This order follows another order by Dr. Levine providing direction for maintaining and cleaning buildings for businesses authorized to maintain in-person operations under her and Governor Tom Wolf’s life-sustaining business orders announced March 19.
Governor Tom Wolf also recommends that Pennsylvanians wear a mask any time they leave their homes for life-sustaining reasons.
For the most up-to-date information on COVID-19, Pennsylvanians should visit https://www.pa.gov/guides/responding-to-covid-19/.
How to make a homemade mask and who they help protect
Harrisburg, PA – Recently, Governor Tom Wolf recommended that all Pennsylvanians wear a mask any time they leave their homes for life sustaining reasons. As COVID-19 cases steadily rise in the state, Gov. Wolf stressed the need to intensify all measures to help stop the spread of the virus.
Click Here to see step-by-step simple guides for creating your own homemade face mask, with a variety of materials and either with sewing or with no sewing.
“Two days ago, I amplified our social distancing efforts by instituting a statewide stay-at-home order, and today I am asking all Pennsylvanians to wear a mask any time they leave their houses,” Gov. Wolf said. “Masks help prevent people from sharing illnesses. But, they don’t do a great job at keeping people from getting sick; and, they’re not foolproof, so it is critical that our first act is to ask ourselves if we really need to leave our house. If we don’t really, truly need to leave, then we shouldn’t.”
Watch this video from US Surgeon General Dr. Jerome Adams as he demonstrates how to create your own face mask.
“Staying home is the most effective way to protect yourself and others against COVID-19,” Sec. of Health Dr. Rachel Levine said. “But, if you must go out because you are out of food or medication, then wearing a mask, or even a bandana across your nose and mouth, could be an extra layer of protection.
“You don’t need a surgical mask – we need those for our health care workers and first responders. We have guidance on universal masking on our website, including instructions on how to make your own mask using materials you have at home.”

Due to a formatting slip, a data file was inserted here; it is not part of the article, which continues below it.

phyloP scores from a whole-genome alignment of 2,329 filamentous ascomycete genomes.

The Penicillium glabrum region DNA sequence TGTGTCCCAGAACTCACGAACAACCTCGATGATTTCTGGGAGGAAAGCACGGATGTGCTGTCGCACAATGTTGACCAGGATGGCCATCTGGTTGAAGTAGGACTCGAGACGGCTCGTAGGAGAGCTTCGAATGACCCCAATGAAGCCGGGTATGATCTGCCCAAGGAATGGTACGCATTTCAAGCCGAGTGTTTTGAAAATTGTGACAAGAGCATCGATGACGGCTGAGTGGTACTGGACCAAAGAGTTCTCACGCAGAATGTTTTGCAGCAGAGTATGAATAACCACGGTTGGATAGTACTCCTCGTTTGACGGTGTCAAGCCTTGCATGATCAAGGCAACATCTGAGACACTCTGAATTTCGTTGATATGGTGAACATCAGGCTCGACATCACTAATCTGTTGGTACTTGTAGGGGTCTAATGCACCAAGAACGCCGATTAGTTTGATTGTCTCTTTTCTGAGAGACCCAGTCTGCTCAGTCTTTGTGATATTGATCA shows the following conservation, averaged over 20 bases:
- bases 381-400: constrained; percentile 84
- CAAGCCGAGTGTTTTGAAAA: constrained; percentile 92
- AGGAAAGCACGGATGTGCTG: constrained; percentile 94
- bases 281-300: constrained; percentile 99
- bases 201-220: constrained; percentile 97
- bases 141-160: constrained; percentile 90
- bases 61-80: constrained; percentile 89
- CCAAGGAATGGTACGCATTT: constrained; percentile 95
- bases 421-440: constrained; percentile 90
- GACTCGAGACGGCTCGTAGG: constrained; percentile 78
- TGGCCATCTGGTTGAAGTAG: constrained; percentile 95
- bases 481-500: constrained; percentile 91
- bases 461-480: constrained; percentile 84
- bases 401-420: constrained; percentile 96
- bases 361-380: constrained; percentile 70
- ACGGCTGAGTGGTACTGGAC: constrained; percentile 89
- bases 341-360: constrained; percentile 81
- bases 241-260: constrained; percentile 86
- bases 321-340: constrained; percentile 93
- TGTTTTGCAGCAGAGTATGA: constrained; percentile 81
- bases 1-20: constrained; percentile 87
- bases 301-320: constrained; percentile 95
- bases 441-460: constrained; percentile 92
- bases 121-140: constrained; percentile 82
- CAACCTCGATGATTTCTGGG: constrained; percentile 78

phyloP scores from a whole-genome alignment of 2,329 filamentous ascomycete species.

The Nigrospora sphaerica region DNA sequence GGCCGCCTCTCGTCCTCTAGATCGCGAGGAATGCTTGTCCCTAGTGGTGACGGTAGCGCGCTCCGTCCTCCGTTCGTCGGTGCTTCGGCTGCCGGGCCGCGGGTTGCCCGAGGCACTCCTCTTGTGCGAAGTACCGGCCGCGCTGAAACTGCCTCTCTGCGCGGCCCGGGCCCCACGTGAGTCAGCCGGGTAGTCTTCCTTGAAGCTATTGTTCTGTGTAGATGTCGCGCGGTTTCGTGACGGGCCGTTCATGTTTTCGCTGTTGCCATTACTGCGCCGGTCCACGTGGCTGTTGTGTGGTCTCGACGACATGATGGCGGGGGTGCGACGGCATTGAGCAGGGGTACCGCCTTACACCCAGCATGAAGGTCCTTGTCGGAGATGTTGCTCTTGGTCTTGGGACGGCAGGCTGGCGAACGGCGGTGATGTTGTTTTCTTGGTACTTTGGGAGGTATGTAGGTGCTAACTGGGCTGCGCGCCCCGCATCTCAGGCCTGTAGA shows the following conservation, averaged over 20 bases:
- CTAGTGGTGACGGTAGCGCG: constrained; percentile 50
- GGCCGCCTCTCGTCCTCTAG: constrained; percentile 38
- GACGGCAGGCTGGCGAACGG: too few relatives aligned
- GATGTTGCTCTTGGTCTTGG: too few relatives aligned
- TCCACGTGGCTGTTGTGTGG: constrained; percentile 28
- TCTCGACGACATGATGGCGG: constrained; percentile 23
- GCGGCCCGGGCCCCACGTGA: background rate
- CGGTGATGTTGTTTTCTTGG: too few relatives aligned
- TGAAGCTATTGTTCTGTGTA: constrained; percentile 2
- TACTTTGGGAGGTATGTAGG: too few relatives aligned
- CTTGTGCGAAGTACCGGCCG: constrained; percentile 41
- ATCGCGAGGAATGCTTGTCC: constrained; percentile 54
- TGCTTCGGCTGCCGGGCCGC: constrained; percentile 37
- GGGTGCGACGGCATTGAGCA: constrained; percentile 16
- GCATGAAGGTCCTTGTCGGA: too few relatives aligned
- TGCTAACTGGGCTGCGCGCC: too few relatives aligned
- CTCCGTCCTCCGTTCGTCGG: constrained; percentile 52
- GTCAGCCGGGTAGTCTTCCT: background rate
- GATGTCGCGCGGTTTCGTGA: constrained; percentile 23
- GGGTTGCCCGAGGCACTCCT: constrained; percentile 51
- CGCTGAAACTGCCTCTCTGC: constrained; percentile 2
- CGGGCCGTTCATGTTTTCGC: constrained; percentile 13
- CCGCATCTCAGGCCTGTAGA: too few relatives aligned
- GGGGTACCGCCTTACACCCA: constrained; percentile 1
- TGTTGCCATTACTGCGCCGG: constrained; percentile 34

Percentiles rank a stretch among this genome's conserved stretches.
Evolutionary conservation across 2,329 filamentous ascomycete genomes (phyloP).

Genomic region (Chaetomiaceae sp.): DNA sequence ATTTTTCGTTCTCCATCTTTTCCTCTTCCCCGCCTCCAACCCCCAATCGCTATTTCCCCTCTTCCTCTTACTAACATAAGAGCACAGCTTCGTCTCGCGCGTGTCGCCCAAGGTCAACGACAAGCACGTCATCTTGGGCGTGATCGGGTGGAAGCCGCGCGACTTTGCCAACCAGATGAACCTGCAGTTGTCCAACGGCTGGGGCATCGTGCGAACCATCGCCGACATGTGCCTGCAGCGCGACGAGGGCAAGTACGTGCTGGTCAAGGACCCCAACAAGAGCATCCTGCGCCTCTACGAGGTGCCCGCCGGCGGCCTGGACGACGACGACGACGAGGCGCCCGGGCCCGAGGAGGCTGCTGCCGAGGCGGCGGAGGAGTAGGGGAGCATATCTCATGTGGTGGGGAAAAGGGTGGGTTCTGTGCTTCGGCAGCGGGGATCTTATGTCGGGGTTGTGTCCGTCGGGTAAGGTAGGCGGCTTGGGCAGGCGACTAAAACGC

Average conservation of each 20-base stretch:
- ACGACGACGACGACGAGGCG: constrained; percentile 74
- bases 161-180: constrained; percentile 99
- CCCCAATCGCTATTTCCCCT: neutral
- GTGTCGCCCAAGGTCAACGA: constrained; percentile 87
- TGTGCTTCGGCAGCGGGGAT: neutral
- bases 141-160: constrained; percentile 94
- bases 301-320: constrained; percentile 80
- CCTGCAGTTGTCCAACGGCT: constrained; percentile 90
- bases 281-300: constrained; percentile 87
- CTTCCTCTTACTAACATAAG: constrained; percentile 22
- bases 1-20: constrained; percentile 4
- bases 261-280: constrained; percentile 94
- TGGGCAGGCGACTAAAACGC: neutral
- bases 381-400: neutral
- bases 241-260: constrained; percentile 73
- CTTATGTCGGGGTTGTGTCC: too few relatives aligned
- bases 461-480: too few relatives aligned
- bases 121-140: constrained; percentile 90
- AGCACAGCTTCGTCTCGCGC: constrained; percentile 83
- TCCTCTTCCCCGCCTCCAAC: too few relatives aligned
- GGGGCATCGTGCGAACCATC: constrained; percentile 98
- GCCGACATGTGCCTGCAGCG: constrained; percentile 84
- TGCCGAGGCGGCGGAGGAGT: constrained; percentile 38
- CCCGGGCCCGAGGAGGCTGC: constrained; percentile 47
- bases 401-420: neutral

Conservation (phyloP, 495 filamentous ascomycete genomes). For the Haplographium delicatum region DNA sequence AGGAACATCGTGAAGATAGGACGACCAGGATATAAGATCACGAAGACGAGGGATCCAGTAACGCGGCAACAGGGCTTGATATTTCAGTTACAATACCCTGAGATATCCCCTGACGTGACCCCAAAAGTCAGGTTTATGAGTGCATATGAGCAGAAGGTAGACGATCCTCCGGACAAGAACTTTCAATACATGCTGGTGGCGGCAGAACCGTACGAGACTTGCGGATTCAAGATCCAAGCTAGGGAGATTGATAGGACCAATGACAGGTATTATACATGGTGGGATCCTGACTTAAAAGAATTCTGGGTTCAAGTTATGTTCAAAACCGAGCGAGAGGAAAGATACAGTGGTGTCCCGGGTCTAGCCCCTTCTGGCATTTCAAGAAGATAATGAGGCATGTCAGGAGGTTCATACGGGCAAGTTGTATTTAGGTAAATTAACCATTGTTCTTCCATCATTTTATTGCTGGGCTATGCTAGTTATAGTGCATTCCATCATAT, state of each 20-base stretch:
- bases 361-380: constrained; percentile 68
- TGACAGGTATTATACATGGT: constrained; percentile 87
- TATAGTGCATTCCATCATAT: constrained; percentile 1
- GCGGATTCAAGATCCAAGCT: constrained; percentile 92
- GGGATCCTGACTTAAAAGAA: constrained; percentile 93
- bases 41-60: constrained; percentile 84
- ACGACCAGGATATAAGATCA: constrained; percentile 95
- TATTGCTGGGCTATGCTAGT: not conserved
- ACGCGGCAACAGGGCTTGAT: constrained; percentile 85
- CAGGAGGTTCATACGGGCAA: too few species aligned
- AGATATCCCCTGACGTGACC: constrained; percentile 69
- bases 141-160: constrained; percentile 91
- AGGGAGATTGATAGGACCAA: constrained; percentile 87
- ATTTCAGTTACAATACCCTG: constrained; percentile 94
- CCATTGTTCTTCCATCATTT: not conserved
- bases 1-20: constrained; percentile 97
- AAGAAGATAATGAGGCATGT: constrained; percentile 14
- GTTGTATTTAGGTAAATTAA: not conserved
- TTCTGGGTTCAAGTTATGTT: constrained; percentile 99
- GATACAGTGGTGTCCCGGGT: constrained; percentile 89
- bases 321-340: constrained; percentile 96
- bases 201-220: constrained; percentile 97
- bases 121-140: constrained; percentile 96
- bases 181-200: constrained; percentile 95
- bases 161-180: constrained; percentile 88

Gov. Wolf’s statewide stay-at-home order asks Pennsylvanians in all 67 counties to not leave their homes unless it’s for life-sustaining reasons. On Friday, he asked that wearing a mask during those life-sustaining trips becomes the norm.
“Wearing a mask will help us cut down the possibility that we might be infecting an innocent bystander, like the grocery store cashier, the pharmacist, or someone stocking shelves,” Gov. Wolf said. “These people are keeping us alive by getting us the supplies we need. We owe it to them to do everything we can to keep them safe. Right now, that means wearing a mask.”
For the most up-to-date information on COVID-19, Pennsylvanians should visit: https://www.pa.gov/guides/responding-to-covid-19/.
Members of the public are encouraged to wear homemade cloth or fabric masks. Save surgical masks and N95 respirators for our health care workers and first responders. Remember this saying: “My mask protects you, your mask protects me.”
Wear a mask when:
Shopping at essential businesses, like grocery stores or pharmacies
Visiting your health care provider
On public transportation
Interacting with customers/clients at essential businesses
Feeling sick, coughing or sneezing
How to make a homemade mask:
Fabric (100% cotton is most effective)
Sewing machine or a needle and thread
Measure and cut two pieces of fabric in a rectangle pattern to fit snugly around the face (size
12 inches by 6 inches is standard for adults).
Tightly sew both layers together on all edges.
Cut fabric ties to fit around the ears.
Sew the ties to the insides of the mask on the smaller edge, repeat on both sides.
Resew the sides to ensure a tight seal between both pieces of fabric and the earpiece.